understand how  the federal government with an  act that                                                                   
     came into  play after statehood  has somehow  or another                                                                   
     changed  the  nature,  the management  structure,  of  a                                                                   
     state-owned navigable waterway.                                                                                            
CHAIR OGAN  responded, "Possibly  by asserting the  Reserved Water                                                              
Rights   Doctrine...that's  probably   a  question   to  ask   the                                                              
SENATOR  WAGONER maintained  that  the area  was withdrawn  before                                                              
statehood and  was known as the  Kenai Moose Range. The  Range was                                                              
a federal  reserve dedicated  to the  continuation of  the species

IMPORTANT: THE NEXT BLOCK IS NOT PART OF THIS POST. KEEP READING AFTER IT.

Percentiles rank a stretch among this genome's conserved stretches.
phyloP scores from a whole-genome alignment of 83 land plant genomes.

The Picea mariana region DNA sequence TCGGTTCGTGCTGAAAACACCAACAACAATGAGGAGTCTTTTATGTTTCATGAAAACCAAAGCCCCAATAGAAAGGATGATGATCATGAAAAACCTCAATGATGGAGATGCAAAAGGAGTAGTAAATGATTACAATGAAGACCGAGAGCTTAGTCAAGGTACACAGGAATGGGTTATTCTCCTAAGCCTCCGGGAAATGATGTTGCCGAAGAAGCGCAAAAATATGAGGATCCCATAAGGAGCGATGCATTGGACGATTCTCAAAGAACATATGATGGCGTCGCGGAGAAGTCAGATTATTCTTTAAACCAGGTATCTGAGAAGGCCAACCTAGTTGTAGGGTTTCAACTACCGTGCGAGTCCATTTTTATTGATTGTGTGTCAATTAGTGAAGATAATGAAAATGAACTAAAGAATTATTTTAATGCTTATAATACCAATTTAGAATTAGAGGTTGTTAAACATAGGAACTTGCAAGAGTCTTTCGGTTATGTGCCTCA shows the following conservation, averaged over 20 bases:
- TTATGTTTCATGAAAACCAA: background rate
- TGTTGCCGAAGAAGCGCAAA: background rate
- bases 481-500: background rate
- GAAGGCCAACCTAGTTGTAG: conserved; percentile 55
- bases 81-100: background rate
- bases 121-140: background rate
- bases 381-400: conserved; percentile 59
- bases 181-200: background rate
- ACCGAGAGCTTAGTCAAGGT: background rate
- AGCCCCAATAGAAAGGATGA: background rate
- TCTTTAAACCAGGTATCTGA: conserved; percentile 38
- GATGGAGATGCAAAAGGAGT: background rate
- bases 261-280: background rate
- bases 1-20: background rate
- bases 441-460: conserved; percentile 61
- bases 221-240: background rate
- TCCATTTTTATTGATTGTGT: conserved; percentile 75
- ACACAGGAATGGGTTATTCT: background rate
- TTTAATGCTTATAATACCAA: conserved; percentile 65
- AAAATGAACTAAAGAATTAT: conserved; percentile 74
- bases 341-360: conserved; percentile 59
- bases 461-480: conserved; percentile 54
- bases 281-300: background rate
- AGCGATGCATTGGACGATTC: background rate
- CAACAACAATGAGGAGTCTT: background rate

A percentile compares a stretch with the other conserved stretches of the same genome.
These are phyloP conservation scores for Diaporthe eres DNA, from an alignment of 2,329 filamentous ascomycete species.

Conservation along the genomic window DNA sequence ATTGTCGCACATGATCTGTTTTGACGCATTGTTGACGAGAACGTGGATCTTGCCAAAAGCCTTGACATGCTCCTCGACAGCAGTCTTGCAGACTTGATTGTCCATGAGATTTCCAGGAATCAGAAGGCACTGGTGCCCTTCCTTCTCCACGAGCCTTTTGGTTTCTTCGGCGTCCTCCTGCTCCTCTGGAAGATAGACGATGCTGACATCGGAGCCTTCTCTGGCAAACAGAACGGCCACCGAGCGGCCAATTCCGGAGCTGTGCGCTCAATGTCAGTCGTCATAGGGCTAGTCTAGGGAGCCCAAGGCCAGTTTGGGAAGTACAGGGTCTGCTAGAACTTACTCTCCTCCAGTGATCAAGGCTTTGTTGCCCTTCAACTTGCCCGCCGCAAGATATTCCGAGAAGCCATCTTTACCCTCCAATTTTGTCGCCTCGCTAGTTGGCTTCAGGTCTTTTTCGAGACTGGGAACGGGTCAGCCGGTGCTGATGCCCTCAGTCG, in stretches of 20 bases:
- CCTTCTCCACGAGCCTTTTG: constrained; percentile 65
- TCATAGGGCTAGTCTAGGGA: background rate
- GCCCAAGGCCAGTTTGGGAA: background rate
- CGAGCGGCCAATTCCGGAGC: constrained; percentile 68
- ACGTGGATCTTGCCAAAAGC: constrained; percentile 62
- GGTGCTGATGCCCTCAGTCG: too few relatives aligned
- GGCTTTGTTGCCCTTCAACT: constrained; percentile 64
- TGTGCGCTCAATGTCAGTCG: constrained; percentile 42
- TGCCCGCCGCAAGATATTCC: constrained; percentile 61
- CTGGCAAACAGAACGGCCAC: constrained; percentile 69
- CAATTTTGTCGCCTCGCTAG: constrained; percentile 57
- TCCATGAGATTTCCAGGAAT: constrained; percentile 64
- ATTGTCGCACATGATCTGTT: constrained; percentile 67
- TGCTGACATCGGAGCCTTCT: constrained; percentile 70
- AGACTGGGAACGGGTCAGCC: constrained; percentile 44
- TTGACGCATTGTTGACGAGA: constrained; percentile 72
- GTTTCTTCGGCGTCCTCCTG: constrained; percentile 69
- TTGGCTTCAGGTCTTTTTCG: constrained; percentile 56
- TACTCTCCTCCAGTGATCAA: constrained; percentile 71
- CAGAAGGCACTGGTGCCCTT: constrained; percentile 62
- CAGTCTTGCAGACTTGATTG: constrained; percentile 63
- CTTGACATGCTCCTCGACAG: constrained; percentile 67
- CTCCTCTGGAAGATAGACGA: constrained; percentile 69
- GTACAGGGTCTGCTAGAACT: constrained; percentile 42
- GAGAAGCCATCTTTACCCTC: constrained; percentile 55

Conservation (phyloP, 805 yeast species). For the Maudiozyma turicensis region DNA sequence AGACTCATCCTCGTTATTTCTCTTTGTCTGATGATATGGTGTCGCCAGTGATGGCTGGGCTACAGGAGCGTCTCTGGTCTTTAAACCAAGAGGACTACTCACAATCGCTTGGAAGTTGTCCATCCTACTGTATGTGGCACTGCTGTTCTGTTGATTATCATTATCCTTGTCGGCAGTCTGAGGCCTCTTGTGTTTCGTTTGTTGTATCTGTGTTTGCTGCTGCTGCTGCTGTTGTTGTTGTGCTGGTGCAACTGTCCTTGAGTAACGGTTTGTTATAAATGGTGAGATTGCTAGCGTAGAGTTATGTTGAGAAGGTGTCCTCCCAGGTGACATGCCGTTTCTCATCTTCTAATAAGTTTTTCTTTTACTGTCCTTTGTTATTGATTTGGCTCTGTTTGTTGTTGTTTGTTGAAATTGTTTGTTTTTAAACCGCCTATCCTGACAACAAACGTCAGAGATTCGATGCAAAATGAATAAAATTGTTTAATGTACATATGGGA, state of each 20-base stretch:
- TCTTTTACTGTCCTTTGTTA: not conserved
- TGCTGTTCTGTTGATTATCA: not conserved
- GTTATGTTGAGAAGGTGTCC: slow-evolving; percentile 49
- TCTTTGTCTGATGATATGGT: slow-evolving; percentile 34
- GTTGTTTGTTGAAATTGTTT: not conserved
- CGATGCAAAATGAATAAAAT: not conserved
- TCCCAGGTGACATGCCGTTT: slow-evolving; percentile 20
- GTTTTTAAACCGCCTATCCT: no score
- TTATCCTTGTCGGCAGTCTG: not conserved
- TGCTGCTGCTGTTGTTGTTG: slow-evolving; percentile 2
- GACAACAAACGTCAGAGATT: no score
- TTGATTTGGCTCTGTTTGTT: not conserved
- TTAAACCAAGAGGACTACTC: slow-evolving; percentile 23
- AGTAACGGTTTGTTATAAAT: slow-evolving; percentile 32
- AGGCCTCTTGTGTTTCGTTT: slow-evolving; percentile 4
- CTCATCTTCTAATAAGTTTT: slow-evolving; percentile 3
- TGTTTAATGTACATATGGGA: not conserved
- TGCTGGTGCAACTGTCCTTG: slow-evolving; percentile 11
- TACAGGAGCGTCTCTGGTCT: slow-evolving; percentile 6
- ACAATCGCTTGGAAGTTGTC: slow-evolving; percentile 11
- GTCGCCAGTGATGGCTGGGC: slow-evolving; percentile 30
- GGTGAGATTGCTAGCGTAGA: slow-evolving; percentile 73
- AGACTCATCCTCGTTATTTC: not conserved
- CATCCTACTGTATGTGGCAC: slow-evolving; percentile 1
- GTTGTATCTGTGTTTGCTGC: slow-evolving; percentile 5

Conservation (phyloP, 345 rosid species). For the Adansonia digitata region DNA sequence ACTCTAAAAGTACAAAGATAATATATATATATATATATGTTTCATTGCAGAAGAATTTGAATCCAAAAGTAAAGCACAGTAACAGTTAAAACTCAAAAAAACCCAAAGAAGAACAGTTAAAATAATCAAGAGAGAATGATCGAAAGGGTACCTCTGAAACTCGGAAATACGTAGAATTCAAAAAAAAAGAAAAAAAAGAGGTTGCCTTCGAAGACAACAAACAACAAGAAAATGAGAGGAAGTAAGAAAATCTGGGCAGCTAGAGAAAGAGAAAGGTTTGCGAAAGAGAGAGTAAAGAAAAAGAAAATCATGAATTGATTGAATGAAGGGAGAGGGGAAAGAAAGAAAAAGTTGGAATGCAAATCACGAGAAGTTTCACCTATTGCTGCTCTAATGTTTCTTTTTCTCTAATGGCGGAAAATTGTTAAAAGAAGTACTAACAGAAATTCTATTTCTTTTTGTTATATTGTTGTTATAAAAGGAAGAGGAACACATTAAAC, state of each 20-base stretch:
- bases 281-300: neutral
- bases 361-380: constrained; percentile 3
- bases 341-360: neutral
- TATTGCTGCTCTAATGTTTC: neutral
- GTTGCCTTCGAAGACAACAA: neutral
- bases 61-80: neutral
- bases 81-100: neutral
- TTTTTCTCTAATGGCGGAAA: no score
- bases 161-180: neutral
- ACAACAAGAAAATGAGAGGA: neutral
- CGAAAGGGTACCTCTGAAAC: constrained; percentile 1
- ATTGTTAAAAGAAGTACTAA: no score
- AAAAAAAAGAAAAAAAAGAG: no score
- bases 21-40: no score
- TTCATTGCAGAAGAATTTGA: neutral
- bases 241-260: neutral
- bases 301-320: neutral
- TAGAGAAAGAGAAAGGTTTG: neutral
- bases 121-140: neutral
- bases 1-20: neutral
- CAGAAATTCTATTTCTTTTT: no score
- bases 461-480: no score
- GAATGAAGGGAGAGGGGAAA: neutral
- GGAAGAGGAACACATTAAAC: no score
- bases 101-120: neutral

of the Kenai  moose. He didn't know  how that would mesh  with the                                                              
state's navigable water issues.                                                                                                 
SENATOR SEEKINS  asked if  the waterways  were withdrawn  when the                                                              
Kenai Moose Range was established.                                                                                              
MR.  RON  SOMERVILLE,  Resources   Consultant,  House  and  Senate                                                              
Majority, affirmed  that the Kenai  Moose Range was  created prior                                                              
to  statehood, but  added  that litigation  in  the Ninth  Circuit                                                              
Court  still  occurs  over  whether  or  not  those  pre-statehood                                                              
withdrawals included  tide and submerged lands. The  Ninth Circuit                                                              
has  said  unless  Congress  makes   it  very  clear  that  it  is